Re: [dmarc-ietf] Comment on draft-ietf-dmarc-psd

Dave Crocker <> Mon, 09 December 2019 16:44 UTC

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To: "Murray S. Kucherawy" <>
Cc: Tim Wicinski <>, IETF DMARC WG <>, "Kurt Andersen (b)" <>, Scott Kitterman <>
References: <> <> <> <> <> <> <> <> <> <>
From: Dave Crocker <>
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Date: Mon, 9 Dec 2019 08:44:22 -0800
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Subject: Re: [dmarc-ietf] Comment on draft-ietf-dmarc-psd
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On 12/3/2019 11:42 PM, Murray S. Kucherawy wrote:
 >        I think there's a healthy
> dose of feeling that the experiment as it's currently designed
> couldn't possibly scale to "the entire domain namespace" and/or "all
> servers on the Internet", so in that sense from where I sit there's a
> built in safeguard against this becoming a permanent wart.  Rather,
> it's primed as a possibly useful data collection exercise.
The IETF does not typically -- or, as far as I recall, ever -- promote
specifications known not to scale.  (While I think of this concern as
foundational to the IETF, it's a bit odd that nothing like it is
included in the IETF's "Mission and principles" statement.[1])

Perhaps even more importantly, I don't recall the IETF ever promoting a
specification that was /expected/ to be thrown away, in favor of then
doing the 'real' specification.  I do believe such work is sometimes
done in the I/R/TF.  Note that, for example, this view of throwing a 
spec away and starting over is quite different from wanting to let the 
market choose between competing specs.

Also, viewing this scaling limitation as a safeguard has recently and
notably proved wrong.  cf, DMARC.  It was designed for a very limited
scenario. Then it got re-purposed in the field, by some operators having
significant leverage.

Worse, publishing a spec always carries the likelihood of operational
momentum. If the spec has real utility, it tends to get implemented and
used.  That creates pressure against replacing it, because that's
expensive and possibly disruptive.

> Comparing it to the "obs" grammars of days of yore, the PSD proposal
> is much too expensive to become engrained as-is, whereas the old
> grammars were relatively easy to carry forward.

I don't quite grok the reference to "obs", and mostly think of the
introduction of that construct in RFC 2822 as an interesting idea that,
itself, failed.  (I see it as being instructive on the challenges of
designing for transition from an installed base.)

> Perhaps there are exampls of IETF experiments that have permitted 
> entirely starting over, but mostly those only happen when there is a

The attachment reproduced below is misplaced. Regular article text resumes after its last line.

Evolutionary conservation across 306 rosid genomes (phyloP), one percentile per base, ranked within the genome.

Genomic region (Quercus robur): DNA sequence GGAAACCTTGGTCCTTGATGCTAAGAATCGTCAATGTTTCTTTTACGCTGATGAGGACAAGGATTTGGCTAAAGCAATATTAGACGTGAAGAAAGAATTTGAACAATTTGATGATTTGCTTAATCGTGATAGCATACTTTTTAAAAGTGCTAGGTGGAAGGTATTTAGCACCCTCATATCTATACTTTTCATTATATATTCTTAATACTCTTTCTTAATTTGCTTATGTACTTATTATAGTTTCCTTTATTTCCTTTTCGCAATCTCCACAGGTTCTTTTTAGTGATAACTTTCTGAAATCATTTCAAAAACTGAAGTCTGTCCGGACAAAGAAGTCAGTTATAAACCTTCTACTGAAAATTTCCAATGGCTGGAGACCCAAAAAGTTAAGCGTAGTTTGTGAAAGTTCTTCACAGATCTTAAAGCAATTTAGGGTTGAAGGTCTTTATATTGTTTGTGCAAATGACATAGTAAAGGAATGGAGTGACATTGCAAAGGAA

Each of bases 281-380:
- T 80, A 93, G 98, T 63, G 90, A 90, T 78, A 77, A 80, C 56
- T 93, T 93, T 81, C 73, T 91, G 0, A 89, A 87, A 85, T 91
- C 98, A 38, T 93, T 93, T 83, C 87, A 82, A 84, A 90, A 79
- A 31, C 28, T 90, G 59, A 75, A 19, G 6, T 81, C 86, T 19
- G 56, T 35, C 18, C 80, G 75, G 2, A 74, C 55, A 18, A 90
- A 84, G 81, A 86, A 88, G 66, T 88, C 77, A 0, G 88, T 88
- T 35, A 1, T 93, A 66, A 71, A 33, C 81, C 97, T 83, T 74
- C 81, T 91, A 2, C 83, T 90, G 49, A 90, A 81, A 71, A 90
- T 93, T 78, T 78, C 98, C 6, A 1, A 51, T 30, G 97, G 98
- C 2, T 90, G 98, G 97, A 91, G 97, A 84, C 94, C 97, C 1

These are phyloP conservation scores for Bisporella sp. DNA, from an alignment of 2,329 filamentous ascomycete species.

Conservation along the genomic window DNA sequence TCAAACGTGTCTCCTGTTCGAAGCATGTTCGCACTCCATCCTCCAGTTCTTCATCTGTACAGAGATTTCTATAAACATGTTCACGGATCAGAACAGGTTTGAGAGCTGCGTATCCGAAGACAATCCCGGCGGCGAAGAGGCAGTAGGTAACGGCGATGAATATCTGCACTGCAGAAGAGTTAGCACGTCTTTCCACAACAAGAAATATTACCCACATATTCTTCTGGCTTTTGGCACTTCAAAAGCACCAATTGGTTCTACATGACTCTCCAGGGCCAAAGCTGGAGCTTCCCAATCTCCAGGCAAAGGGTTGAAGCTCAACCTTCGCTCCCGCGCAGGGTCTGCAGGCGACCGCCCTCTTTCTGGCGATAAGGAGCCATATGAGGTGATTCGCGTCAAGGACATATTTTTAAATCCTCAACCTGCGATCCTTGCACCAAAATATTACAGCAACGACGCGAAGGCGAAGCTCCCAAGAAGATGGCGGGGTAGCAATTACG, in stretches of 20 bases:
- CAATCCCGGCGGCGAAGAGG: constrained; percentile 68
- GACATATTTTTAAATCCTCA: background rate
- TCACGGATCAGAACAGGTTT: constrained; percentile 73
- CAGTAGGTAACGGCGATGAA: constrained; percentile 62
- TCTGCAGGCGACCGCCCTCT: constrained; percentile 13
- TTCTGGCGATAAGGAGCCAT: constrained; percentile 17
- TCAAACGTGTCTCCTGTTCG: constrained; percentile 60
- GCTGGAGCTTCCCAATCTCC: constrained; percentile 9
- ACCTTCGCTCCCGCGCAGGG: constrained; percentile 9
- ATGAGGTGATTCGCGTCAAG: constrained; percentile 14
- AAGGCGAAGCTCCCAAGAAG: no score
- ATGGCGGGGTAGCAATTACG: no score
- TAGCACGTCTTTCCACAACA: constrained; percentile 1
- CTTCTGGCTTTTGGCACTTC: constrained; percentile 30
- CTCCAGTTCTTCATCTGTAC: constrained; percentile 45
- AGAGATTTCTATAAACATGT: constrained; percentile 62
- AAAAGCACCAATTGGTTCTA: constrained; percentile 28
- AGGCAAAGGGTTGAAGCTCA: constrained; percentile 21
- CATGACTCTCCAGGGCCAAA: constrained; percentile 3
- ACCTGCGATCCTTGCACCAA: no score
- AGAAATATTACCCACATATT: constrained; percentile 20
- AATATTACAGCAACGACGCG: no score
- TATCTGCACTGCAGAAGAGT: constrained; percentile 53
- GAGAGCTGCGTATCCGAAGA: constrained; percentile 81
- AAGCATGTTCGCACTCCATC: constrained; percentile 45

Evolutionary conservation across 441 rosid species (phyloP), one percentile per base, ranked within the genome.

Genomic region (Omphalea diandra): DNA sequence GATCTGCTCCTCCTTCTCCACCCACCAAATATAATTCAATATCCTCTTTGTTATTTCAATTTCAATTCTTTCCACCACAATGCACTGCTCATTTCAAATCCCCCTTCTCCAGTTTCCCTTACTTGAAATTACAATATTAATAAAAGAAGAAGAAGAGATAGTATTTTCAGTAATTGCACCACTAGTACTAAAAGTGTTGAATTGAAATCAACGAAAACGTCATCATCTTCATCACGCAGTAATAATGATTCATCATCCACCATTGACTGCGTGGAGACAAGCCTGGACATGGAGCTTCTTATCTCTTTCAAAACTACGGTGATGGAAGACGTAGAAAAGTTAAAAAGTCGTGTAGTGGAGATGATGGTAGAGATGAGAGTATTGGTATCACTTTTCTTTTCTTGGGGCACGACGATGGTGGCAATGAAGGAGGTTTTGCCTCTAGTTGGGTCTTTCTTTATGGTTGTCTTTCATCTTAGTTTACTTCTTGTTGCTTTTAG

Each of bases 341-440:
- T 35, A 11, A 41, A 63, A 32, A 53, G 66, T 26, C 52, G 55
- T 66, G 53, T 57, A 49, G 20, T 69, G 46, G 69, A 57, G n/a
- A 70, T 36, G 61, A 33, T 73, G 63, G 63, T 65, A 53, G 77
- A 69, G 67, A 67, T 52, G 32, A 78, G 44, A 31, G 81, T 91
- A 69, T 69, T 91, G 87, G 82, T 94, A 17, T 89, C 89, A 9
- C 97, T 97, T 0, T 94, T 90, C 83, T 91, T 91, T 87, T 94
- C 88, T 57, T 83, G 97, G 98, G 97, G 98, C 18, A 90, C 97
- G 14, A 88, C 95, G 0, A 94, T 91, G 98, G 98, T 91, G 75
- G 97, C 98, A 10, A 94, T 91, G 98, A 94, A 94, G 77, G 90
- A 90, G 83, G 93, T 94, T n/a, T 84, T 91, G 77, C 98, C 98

> complete failure, and those typically are called experiments.
> ATPS (RFC 6541) was Experimental, and it flatly failed.  For a more 
> visible example, Sender ID was Experimental, and I would argue it did
>  too.  Should they not have been?

All sorts of experimental specs fail.  But they aren't /expected/ to
fail.  And they aren't expected to be unable to scale.

Mostly, IETF/Experimental is used to check whether a spec is
operationally viable -- it's expected to be but the community isn't
quite sure -- or to check for community interest.  The latter
constitutes market research, not technical research.

A pointedly friendly reading of the relevant Guidelines might seem to
support the publication under IETF/Experimental being proposed here, but
a more critical one probably doesn't and I think that this use of the
label doesn't really match common practice.[2]

On 12/7/2019 12:11 PM, Scott Kitterman wrote:
>> Remind me again the the additional work is that might be too much?
>> Isn't it just another DNS lookup for the org domain -1... of which
>> there are maybe a couple thousand and easily cacheable?
>> This seems way less than say the additional work for ARC.
> It's slightly more.  There's also a check to see if a LPSD (org -1)
> is a PSD > DMARC participant.  Exactly how to document that is the major
> unresolved question that we should evaluate experimentally.  It might
> be one of three
> things:

First, this sort of exchange highlights the need for considering basic 
operational issues carefully and before publication.

Second, it highlights the challenges of doing that in a way that isn't 
myopic.  What is easy/cheap for highly motivated, expert, well-resourced 
participants might not be all that easy or cheap for the larger Internet 
community.  (This is the operational side of scalability.)

The real challenge for most IETF specs is community engagement, not 
engineering adequacy.

Some additional thoughts:

The example that Tim added, of RFC 7706, is of an efficiency mechanism, 
not a basic and required addition to the architecture. The difference is 
important here.

Also, any suggestion to rely on a published list ignores the history of 
problems with such lists, as well as at least requiring a careful 
specification for the list and a basis for believing it will be 
maintained well.


[1] Mission and principles


Dave Crocker
Brandenburg InternetWorking

Dave Crocker
Brandenburg InternetWorking